May 23, 2022

Verifiability is one of Wikipedia's core rules that stems from the principle of point of view neutrality. Along with the ban on posting unpublished work, the rules determine what may or may not be published on Wikipedia. They must be interpreted in relation to each other, and it is recommended that Wikipedia contributors know them well and make them their own. Information can only be mentioned if readers can verify it, for example if it has already been published by a quality source or reference. Contributors must provide such a source for all disputed or potentially disputed information. Otherwise, they can be withdrawn. Verifiability is not truth: our personal opinions about whether information is true or false are irrelevant in Wikipedia. What is essential is that all potentially disputed information, as well as all theories, opinions, claims or arguments, be attributed to an identifiable and verifiable source. It is particularly important to ensure the verifiability of extraordinary or controversial information, with sources of a quality proportional to their extraordinary or controversial degree.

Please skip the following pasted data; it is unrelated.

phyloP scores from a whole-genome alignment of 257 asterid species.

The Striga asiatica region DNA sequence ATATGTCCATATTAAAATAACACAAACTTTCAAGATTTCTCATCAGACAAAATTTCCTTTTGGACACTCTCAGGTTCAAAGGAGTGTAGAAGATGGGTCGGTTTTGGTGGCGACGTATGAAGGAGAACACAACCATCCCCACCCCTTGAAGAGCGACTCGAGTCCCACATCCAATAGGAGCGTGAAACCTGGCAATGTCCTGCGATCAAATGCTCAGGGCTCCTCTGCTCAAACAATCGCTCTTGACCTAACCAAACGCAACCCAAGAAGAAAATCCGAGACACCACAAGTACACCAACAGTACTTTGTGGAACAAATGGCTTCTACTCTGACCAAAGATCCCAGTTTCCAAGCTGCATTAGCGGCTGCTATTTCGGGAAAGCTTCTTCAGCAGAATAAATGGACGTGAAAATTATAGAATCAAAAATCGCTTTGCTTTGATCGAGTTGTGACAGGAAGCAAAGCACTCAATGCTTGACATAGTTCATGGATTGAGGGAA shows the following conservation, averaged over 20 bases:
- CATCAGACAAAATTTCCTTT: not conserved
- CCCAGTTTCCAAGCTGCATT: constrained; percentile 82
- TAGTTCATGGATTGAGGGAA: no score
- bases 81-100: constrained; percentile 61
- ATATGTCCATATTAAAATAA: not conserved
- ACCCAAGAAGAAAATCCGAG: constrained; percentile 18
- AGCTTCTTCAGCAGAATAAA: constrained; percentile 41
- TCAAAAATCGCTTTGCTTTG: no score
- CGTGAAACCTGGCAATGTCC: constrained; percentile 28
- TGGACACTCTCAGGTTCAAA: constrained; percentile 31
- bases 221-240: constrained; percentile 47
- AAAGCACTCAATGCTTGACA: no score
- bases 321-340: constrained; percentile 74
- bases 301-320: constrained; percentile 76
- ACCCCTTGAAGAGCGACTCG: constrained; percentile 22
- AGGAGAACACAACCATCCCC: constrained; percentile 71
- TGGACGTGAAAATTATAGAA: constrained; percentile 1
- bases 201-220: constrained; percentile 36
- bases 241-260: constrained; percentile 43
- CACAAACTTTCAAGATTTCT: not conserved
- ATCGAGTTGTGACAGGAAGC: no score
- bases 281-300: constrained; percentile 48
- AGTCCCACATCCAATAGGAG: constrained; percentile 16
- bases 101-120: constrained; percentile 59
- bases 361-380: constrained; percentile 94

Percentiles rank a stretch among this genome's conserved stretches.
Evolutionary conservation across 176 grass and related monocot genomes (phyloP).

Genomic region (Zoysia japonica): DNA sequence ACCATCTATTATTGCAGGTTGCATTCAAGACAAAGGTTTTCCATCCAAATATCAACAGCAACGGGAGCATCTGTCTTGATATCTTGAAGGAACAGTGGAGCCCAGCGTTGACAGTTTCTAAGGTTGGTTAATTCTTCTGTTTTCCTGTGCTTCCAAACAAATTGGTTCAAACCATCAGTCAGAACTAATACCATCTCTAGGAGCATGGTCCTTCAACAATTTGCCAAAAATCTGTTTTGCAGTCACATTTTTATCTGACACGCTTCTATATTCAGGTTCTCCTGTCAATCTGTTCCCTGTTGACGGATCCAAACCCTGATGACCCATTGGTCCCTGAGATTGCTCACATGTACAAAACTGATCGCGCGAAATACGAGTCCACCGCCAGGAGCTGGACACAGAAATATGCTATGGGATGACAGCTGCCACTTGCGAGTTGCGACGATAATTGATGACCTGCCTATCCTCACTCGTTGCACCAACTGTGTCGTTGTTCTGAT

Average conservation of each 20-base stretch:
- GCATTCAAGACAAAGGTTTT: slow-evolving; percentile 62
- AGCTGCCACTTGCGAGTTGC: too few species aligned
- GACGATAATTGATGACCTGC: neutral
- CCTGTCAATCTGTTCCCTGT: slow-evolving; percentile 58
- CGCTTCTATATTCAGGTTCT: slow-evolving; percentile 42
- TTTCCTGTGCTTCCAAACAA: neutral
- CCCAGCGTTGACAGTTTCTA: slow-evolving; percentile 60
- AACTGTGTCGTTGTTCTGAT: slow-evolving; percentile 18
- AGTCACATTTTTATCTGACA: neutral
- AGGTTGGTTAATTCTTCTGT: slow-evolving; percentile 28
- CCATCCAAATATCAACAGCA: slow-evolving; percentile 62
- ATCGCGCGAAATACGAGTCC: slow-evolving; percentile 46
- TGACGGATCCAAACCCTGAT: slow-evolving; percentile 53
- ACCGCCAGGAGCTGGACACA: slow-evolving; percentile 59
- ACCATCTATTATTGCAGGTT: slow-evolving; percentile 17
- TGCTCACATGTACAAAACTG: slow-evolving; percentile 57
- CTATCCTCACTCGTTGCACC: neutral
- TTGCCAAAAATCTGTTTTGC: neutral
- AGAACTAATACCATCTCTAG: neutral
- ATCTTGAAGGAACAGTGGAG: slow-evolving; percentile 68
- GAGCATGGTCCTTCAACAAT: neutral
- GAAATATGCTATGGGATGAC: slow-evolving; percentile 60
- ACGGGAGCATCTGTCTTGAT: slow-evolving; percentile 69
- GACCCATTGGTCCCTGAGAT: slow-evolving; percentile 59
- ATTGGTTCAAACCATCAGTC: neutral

One of the major criticisms against Wikipedia is the absence of a validation process, with critics deducing that the information is unreliable if there is no way to ensure the competence and possibly the honesty of the editors. Indeed, for those who wish, the anonymity of contributions is relatively well guaranteed by Wikipedia and anyone can claim expertise without ever having to prove it. Ultimately, Wikipedia does not offer any tool to assess the validity of the assertions made in an article, and it is extremely unlikely that this situation will change in the future, as this would require the questioning of several of the founding principles. . The only means at our disposal to offer useful content is therefore to rely on institutions that are equipped to verify the validity of these and therefore to refer the reader to publications that have recognized them as valid. What reliable sources should I use? Reliable sources Wikipedia articles must be based on reliable and independent sources to allow verification of facts and the accuracy of the information presented. These sources must have a direct relationship with the information present in the article. The relevance of the sources depends on the author, the publisher, the context and the link between the assertions and the source. The best sources are published by structures or people with the means to verify, analyze and cross-check facts, arguments and evidence. University and academic publications are generally the most reliable sources, especially in science or medicine, but also in fields such as history and philosophy. It is also possible to use reliable sources that are not academic, depending on the disciplines. The main reliable sources are: academic publications and textbooks; books published by respected publishers; mainstream newspapers. Unreliable or unreliable sources Publishers, especially press publishers, who publish reliable sources may also publish more questionable content. While some news outlets publish content with professional expertise that can be considered trusted sources, those same publishers may publish content that is not considered trusted sources such as certain blogs, op-eds, or editorials. The publishers or author